And I mean, we're constantly trying to make sense of the present day with this data set from the past, which, as you point out, is the most subjective thing in the world. My brother and I will be arguing about like it happened in a different house. And it's like, how could you not remember it?
It's like it was summer or you weren't even there. Yes, I was. Yes.
And you just start realizing like, oh, this is the most I can't even believe they allow human testimony in a court of law, because I know from my own experience, it's so deeply flawed.
And you're right, I'm more latched on to a version that helps me make sense of why I'm here today feeling this way.
I think everybody does that. I mean, I think to some degree, everybody does that. And you got to wonder with dementia then, if that's not what you're accumulating to define while you're here today, it must be. I can only imagine. It must be terrifying.
Well, dementia is something I mean, there's a couple of reasons. I wanted to write this story, you know, fall. And one of them and I was in fact, I had another screenplay and I was I had read some of the money. I was in the middle of doing that when I got the idea to write this one. And it was right after my mother's funeral, she had had dementia. And that's something I've seen up close and even on a caregiver kind of roll several times, both my parents, my stepdad, three of my four grandparents, aunts, uncles, I've seen it a lot.
And with my mother and father, especially one, when she passed away, I was, as you do, somebody you care about dies. There's a lot of things that are present that aren't normally present on a daily basis, just things she said or images of her. And you're also you're looking at photographs, you're trading stories. And I was hearing stories that I was familiar with. But like you say, it was they're slightly different versions. Yeah.
By a different director, same script in a different direction. You know, we were there. We were all there.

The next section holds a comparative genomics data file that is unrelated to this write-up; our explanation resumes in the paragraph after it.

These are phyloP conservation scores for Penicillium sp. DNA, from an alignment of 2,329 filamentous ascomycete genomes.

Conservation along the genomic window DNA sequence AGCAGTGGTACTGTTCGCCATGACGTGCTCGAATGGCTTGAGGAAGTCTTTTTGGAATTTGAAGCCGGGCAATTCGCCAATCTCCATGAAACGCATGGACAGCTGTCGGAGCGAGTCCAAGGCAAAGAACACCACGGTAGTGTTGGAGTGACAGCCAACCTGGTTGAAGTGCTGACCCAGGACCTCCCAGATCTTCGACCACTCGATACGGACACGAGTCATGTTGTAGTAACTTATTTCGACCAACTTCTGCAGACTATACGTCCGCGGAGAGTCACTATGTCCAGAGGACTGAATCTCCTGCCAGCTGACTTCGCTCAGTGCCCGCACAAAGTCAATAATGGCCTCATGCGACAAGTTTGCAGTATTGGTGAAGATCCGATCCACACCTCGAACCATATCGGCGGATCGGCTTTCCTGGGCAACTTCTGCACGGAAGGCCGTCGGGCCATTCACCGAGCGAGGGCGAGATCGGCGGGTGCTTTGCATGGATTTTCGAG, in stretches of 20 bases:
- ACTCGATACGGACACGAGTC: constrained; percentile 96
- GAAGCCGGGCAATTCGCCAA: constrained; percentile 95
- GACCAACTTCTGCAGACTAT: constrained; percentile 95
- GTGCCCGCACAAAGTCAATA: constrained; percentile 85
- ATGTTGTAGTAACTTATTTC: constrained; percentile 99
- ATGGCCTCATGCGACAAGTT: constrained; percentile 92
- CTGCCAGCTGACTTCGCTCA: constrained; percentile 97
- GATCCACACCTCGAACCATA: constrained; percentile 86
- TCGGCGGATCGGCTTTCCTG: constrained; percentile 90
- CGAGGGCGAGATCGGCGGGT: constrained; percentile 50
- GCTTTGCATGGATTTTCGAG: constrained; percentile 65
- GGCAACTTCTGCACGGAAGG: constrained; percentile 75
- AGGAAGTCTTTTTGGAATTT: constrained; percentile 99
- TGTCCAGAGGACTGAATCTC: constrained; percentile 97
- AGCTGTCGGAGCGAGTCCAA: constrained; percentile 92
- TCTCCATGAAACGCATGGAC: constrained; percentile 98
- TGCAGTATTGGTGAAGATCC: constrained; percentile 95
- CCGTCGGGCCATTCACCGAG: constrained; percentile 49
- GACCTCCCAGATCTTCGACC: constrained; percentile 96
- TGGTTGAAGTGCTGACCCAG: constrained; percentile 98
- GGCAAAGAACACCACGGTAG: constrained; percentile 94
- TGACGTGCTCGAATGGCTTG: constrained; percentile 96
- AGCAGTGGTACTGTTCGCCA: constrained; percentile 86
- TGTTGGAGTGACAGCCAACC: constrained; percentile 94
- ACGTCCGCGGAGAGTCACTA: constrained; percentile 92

But it's interesting you put it that way and stories I hadn't known. So I thought that's interesting. And I started writing them down on the way home. I wanted to remember these things and it made me think how, like you say, how subjective memory is. When I looked at these notes, I thought, this is an interesting structure for some kind of story, maybe a short story jumping around in time, different people's points of view, what is at stake for one person and a memory that isn't at all important to another person and so forth and all that kind of stuff.
And so I started writing the story and then it it ends up being a fictional family. You know, I started writing and thinking about my mother and it became falling, which is mostly made up. You know, it ends up instead being about this woman and ends up being about a father and son mostly. But for me, that's the heart of the story. Falling is the mother, she's what they're mostly arguing about, how they remember her, how one thinks the other one's disrespecting her or whatever.
And same with Laura Linney, who plays my sister in the story, her relationship with the father. They come, they buttheads or have differences of opinion based on the memory, differing memories of our mother, you know. Yeah. So the dementia aspect, you know, that's what Willis suffers from. The character Lance Henriksen plays. I wanted to with the help of hopefully a really good actor, which I got in 1997. And then the tools that you have in filmmaking.
I wanted to get across what it's like for a person like that, how that looks, but also how that feels to some degree for them as best I could. And even in the really good movies and one or two this year, that deal with dementia as well. And there have been several good portrayals of that dementia, Alzheimer's over the years. But the one thing that I've always felt that I thought we could do something else with or that didn't at least reflect my personal experience was that they generally show these people that have dementia as being confused for the most part.
Right. And if they show their point of view is that of a confused person by and large. And in my experience, the people who are confused are the observers for the most part, they're not confused because they're really seeing, feeling and hearing those things. That is their present, whether you like it or not. They're like they're there, they're happy or sad, but they're they're they're not confused. When they do tend to get confused is if you correct them, you know, like, you know, I can give examples, like, you know, for example, like maybe my father is talking to me and says, you know, I had lunch with Harry and he's not looking so good.